Tuning Tendencies



  • Trumpet Tuning Tendencies Relating to the Overtone Series with Solutions From The University of Tennessee at Chattanooga
    The fundamental does not exist as a real note on the trumpet. The first member of the harmonic series that exists on the trumpet is the first overtone, or second harmonic. Let’s use the lowest open note (no valves) as the first overtone for discussion. This would be low C on the trumpet. These tendencies apply to the overtone series starting on any valve combination. In relation to equal temperament, the notes in the overtone series are out of tune as follows:
    First overtone (low C) in tune
    Second overtone (second line G) 2 cents sharp
    Third overtone (middle C) in tune
    Fourth overtone (top space E) 14 cents flat
    Fifth overtone (top of the staff G) 2 cents sharp
    Sixth overtone (Bb above the staff, played open) 31 cents flat
    Seventh overtone (high C) in tune

    These numbers vary based on the trumpet, but the tendencies are the same, except for a rare exception.
    Because it is so out of tune, the sixth overtone is never played open; it is played first valve. Therefore, this is technically an alternate fingering, but has become standard. Refer to fingering charts for how to play the sixth overtone in each overtone series (in other words, starting on a different valve combination).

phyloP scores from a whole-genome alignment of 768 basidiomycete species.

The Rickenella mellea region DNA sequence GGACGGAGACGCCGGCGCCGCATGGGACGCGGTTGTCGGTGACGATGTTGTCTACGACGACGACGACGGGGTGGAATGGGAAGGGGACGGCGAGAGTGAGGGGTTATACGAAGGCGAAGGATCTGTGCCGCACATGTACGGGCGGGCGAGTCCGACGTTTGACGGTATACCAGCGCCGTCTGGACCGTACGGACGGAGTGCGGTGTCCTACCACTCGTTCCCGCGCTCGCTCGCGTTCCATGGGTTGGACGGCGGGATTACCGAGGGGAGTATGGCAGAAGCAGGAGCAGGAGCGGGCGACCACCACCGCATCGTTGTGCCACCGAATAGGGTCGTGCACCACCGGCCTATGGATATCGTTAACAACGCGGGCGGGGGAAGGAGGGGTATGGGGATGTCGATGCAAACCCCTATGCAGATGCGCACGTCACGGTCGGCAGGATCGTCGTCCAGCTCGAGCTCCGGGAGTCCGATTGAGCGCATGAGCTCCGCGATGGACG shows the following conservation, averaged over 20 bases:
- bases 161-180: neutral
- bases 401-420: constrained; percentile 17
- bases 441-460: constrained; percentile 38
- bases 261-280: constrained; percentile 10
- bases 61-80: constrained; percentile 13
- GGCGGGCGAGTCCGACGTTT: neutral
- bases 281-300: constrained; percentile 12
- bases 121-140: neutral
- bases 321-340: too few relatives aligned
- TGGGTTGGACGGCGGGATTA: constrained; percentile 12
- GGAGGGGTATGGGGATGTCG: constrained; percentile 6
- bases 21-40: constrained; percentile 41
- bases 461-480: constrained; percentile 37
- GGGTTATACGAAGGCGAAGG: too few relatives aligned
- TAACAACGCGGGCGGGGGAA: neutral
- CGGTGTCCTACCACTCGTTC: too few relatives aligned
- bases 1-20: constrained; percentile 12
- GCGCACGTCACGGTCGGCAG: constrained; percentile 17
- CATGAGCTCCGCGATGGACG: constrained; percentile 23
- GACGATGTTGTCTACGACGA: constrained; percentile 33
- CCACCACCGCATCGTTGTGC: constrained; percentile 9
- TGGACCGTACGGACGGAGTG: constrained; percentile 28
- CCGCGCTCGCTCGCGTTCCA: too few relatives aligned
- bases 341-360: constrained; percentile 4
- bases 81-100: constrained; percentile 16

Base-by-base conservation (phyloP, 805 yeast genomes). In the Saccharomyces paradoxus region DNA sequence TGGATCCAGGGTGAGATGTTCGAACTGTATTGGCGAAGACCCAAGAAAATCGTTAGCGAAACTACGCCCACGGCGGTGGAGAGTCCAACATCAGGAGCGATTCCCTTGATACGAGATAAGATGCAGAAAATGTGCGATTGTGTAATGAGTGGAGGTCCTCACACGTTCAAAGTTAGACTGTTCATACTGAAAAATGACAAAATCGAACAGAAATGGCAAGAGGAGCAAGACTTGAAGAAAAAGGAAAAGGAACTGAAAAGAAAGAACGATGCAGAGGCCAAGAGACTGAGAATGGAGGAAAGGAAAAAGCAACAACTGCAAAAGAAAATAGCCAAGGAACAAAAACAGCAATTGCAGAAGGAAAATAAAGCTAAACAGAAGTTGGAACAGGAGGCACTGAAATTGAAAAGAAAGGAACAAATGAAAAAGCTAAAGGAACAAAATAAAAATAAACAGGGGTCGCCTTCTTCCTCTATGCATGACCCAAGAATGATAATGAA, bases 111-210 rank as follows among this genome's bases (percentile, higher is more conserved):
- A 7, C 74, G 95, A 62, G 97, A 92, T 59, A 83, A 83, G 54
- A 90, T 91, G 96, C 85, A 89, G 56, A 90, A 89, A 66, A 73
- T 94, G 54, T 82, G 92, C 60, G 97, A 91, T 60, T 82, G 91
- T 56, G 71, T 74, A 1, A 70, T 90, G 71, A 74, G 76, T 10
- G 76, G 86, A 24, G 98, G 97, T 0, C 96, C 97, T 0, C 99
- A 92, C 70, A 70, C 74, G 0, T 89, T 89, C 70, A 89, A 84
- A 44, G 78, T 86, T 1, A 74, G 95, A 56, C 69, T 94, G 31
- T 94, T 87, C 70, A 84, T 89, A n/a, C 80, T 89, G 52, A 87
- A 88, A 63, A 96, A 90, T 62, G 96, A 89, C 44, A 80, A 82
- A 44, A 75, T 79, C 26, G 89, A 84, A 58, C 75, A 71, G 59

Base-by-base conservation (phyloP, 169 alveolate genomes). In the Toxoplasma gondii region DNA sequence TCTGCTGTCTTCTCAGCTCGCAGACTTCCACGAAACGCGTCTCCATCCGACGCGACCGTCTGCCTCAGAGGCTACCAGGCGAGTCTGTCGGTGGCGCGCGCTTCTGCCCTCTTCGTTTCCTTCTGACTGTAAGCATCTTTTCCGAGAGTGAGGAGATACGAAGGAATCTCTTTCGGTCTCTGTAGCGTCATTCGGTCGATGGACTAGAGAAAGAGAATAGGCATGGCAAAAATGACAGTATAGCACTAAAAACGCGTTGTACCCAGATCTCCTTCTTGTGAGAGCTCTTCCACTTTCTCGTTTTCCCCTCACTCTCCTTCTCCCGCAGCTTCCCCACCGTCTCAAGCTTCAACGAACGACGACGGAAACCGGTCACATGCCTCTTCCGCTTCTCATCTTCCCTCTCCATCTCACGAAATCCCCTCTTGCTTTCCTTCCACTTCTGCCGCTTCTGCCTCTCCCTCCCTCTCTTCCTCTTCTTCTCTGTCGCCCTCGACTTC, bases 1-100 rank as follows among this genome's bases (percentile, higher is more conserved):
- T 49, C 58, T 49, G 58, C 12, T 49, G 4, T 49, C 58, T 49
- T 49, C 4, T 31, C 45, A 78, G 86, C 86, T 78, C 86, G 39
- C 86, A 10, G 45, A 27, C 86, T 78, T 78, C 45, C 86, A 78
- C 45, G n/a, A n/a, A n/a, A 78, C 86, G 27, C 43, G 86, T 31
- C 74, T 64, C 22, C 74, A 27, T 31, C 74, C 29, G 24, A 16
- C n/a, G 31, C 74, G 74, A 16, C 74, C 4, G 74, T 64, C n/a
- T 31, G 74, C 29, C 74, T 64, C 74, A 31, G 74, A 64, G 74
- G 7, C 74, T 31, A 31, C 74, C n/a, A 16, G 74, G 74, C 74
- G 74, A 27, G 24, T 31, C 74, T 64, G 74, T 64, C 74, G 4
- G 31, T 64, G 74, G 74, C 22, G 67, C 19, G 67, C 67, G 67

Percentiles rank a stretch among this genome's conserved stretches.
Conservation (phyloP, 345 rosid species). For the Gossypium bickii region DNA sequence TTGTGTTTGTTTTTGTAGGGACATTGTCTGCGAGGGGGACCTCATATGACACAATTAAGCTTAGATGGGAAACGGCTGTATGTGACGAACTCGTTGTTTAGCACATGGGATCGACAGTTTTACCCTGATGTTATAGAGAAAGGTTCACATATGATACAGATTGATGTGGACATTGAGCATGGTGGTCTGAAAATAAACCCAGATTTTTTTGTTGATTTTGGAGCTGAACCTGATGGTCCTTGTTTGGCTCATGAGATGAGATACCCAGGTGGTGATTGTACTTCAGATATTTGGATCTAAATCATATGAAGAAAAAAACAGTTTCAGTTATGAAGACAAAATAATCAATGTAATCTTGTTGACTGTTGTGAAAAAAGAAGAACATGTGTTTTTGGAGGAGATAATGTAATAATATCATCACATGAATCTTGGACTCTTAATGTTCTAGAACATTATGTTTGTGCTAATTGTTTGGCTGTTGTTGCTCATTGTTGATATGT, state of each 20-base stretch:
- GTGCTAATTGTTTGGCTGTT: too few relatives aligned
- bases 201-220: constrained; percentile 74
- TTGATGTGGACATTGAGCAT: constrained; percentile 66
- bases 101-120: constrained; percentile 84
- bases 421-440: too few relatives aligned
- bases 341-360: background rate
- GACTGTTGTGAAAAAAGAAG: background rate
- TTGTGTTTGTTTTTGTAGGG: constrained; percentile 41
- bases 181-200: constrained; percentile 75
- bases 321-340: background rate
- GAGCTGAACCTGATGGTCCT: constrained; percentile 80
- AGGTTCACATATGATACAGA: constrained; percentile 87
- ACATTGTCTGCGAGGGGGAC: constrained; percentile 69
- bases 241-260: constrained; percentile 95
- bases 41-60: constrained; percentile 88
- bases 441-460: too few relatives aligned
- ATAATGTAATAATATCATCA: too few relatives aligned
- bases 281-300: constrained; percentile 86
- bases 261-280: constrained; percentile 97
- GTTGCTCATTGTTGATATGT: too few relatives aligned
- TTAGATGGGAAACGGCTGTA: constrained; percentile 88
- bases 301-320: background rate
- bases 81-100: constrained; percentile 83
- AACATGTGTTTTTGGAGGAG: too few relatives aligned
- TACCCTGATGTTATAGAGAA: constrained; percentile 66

To make it easy, here are some other notes that tend to be out of tune on the trumpet, mainly because of the presence of valves, which makes it impossible for the trumpet to be completely in tune.
    Low C#, D (very sharp)
    Low E (sharp)
    Second space A (sharp)
    A above the staff (sharp)

    Here is a summary of the typically out-of-tune notes on the trumpet:
    Low C#, D (very sharp)
    Low E (sharp)
    Second line G (sharp)
    Second space A (sharp)
    Fourth space C# through top space E (flat)
    Top line F through top of the staff G (sharp)
    A above the staff (sharp)

    Use slides to fix sharp notes whenever possible. The third valve slide should be used for the low C# and D. The first valve slide should be used for all other sharp notes that use the first valve (low E, second space A, top line F, and A above the staff); the first valve slide will probably only need to be moved slightly for these notes. This leaves the flat notes and some sharp notes (second line G, top line F#, top of the staff G) that one must now “lip” in tune. This involves directing the air stream upwards for flat notes and downwards for sharp notes. The challenge then also becomes to play these notes with as beautiful a sound as though you are playing through the center of the horn.